What is Significant?
The Springwood Homestead complex began as the squatting run, Bongmire, which was occupied by the Tulloh family. The run was forfeited because of Superintendent La Trobe's disfavour with the Tullohs over their treatment of Aborigines and of their Irish servants. The oldest building in the complex, a stone cottage dates from the Tulloh occupation and may date from the 1840s. It survives well, although altered and extended. Stephen George Henty and William Learmonth, both very significant early squatters then held the Bongmire lease until May 1859. For a very brief period about 1858 Robert and Annie Baxter Dawbin occupied Bongmire with a view to purchase. She became a famous nineteenth-century author. In her journal she describes the cottage's inappropriate situation and the squalid condition of the servants. The Henty and Learmonth families were close friends and supporters of Annie Baxter. William Cockburn Mercer (also known as Messer) took up Bongmire, purchased the Pre-emptive Right in 1860, built the present homestead and established the garden. The main house is a picturesque assemblage of parts linked by its architectural detailing and by a verandah on two sides. The garden, the orchard, kitchen garden, and the parkland beyond also evolved along picturesque lines with views from the house reaching out and claiming the landscape metaphorically. Another cottage, typical outbuildings, a coach-house and stables, and the 1908 woolshed complete the complex. Mercer became a very substantial landowner after 1860 holding neighbouring Kanawalla and Nigretta, as well. The whole estate was sold up after his death in 1907, but his descendants still occupy the property, now known as Springwood, one of the longer occupations in the Western District. Alexander Mercer altered the main house and garden in the 1920s but the whole complex remains substantially intact, including the interiors, contents and records of the main house, which is in excellent condition.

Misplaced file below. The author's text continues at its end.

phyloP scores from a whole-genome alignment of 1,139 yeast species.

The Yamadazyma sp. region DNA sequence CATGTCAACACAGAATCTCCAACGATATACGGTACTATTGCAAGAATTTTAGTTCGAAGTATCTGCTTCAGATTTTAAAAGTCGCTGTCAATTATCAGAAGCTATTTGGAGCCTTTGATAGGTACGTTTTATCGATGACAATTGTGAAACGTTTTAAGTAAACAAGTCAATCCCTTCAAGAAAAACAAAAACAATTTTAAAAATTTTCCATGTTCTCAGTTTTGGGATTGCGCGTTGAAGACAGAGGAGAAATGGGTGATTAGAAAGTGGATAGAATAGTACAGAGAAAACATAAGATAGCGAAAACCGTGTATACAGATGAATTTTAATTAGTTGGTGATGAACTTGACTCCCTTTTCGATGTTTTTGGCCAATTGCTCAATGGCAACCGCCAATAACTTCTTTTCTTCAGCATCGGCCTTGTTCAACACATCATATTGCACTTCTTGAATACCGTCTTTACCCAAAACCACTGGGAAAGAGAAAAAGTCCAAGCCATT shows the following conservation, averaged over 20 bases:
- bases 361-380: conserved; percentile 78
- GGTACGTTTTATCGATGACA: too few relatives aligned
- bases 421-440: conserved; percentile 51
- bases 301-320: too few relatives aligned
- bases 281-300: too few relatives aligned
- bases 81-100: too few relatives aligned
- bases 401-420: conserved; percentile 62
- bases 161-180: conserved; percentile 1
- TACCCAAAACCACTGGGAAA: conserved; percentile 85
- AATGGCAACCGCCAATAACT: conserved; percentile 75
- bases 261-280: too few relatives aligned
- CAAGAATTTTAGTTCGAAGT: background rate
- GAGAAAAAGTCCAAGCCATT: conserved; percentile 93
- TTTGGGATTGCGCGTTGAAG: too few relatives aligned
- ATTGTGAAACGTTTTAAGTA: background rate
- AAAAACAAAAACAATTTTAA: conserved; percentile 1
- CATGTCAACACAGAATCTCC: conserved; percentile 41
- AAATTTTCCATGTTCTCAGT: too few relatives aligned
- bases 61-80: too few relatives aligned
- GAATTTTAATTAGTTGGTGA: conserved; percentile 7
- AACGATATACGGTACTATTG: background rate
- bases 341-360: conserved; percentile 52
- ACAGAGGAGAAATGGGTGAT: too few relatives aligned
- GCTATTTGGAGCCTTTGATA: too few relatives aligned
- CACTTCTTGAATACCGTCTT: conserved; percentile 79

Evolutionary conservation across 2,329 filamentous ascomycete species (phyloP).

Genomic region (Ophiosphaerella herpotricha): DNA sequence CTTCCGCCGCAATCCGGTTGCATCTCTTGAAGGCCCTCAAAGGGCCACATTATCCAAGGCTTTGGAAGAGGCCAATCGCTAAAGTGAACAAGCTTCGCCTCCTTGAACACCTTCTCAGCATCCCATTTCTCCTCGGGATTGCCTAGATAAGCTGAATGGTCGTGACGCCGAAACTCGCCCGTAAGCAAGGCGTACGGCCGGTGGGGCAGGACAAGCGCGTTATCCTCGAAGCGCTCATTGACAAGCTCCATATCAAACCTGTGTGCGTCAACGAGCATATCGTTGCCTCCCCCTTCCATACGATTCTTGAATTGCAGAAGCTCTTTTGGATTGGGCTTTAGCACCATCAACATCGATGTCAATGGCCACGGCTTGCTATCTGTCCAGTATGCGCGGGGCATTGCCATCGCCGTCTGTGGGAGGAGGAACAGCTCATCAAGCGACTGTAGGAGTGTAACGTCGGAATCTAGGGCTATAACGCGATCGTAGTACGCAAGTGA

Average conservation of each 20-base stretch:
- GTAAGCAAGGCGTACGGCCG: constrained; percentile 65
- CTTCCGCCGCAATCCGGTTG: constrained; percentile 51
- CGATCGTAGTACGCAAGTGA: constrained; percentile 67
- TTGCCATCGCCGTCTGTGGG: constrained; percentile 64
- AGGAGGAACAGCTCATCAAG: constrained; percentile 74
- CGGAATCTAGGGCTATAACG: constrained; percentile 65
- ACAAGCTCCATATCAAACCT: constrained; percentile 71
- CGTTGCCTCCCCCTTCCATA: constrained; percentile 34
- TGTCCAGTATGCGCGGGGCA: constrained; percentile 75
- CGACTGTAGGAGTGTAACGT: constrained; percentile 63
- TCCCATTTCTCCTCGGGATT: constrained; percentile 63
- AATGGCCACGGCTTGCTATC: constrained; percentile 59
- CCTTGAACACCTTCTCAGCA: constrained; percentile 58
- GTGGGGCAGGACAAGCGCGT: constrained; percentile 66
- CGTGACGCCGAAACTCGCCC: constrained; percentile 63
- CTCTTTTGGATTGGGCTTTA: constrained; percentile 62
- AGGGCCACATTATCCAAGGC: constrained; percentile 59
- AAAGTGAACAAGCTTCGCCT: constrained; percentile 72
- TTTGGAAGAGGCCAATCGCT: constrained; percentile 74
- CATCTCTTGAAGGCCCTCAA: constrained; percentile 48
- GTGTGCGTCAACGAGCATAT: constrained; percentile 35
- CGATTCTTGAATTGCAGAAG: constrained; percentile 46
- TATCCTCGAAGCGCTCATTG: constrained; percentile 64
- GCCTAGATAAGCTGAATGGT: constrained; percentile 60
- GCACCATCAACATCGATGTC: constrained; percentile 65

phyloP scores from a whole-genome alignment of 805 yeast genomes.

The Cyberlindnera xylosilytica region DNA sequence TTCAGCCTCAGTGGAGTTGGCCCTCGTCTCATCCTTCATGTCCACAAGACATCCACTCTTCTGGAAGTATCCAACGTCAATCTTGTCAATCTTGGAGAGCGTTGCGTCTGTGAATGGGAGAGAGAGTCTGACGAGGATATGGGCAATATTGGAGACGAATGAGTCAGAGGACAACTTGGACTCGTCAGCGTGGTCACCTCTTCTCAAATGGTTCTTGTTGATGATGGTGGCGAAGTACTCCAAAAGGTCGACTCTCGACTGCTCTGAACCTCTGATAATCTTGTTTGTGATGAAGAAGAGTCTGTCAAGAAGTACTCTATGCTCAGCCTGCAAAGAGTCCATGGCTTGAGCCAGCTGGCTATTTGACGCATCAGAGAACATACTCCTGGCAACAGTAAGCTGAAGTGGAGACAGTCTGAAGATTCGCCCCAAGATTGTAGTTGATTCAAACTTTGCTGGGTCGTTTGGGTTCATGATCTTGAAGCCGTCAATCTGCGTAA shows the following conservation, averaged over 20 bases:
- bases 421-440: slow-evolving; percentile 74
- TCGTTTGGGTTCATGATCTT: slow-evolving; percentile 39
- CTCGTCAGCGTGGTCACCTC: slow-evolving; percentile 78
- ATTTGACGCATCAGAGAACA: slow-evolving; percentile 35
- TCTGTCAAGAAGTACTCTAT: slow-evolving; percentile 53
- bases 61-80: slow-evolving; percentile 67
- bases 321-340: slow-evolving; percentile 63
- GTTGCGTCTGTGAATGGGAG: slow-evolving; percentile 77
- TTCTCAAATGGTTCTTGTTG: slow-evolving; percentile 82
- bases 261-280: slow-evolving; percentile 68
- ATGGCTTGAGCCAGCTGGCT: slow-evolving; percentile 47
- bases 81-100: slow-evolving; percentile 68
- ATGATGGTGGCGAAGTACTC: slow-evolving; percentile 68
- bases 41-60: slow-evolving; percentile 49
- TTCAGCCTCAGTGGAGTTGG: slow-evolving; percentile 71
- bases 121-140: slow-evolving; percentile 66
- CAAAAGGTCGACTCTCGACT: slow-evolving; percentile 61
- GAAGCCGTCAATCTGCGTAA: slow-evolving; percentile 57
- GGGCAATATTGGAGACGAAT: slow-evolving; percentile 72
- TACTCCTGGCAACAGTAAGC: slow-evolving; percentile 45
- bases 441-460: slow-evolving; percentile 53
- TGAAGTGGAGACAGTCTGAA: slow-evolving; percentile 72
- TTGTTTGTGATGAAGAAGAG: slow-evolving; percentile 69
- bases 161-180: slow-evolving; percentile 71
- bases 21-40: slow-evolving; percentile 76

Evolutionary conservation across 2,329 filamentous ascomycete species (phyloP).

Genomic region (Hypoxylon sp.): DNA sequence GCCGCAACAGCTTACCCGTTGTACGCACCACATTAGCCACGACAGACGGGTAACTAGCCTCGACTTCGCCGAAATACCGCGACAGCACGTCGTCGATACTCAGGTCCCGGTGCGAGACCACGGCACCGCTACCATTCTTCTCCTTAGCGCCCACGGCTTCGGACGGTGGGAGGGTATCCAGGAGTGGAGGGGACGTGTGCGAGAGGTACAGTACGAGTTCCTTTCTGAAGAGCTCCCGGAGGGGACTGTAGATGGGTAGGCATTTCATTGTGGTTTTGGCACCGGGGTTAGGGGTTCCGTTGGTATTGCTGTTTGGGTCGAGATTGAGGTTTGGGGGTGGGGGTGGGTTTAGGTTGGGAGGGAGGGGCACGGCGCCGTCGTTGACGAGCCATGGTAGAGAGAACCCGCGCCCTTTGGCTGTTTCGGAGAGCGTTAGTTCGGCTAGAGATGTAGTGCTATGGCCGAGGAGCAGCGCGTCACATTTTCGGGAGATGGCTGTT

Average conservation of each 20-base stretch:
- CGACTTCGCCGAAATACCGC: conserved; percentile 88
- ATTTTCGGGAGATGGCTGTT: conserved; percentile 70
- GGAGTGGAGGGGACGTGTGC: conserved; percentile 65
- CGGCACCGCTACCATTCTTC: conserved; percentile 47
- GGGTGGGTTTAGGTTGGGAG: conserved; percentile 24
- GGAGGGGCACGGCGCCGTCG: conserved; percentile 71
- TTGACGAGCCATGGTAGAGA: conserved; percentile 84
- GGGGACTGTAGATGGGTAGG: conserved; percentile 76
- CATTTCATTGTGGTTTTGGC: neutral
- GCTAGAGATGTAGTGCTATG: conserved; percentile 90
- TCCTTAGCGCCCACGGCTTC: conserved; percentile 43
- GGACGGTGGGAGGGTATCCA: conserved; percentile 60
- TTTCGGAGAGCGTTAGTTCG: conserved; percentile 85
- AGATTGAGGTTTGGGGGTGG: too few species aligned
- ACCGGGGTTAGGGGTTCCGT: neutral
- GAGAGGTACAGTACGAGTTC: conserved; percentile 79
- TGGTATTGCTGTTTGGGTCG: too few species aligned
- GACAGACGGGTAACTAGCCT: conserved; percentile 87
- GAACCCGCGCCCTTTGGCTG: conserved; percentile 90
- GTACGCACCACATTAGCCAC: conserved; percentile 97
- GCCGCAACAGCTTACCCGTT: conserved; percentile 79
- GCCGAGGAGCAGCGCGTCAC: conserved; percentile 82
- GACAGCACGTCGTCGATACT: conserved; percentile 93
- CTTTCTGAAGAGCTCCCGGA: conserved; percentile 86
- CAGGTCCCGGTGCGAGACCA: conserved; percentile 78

How is it Significant?
The Springwood Homestead complex is of historical and architectural significance to the Southern Grampians Shire and to the State of Victoria.
Why is it significant?
The Springwood Homestead complex is of historical significance as an early squatting run. Its connections with early squatters including the Tulloh family, Stephen George Henty and William Learmonth, Robert and Annie Baxter Dawbin, and then from 1859, William Cockburn Mercer (or Messer) and his descendants demonstrate an important sequence of occupation. The original cottage is a rare example of early homesteads made more important because of its description in the journal of Annie Baxter. The later homestead complex is significant as the principle seat of the Mercer family in the past and presently.
The Springwood Homestead complex is of architectural significance for its surviving first homestead, the second homestead with its various accretions and for its setting in a substantial garden and parkland overlooking the Wannon River valley.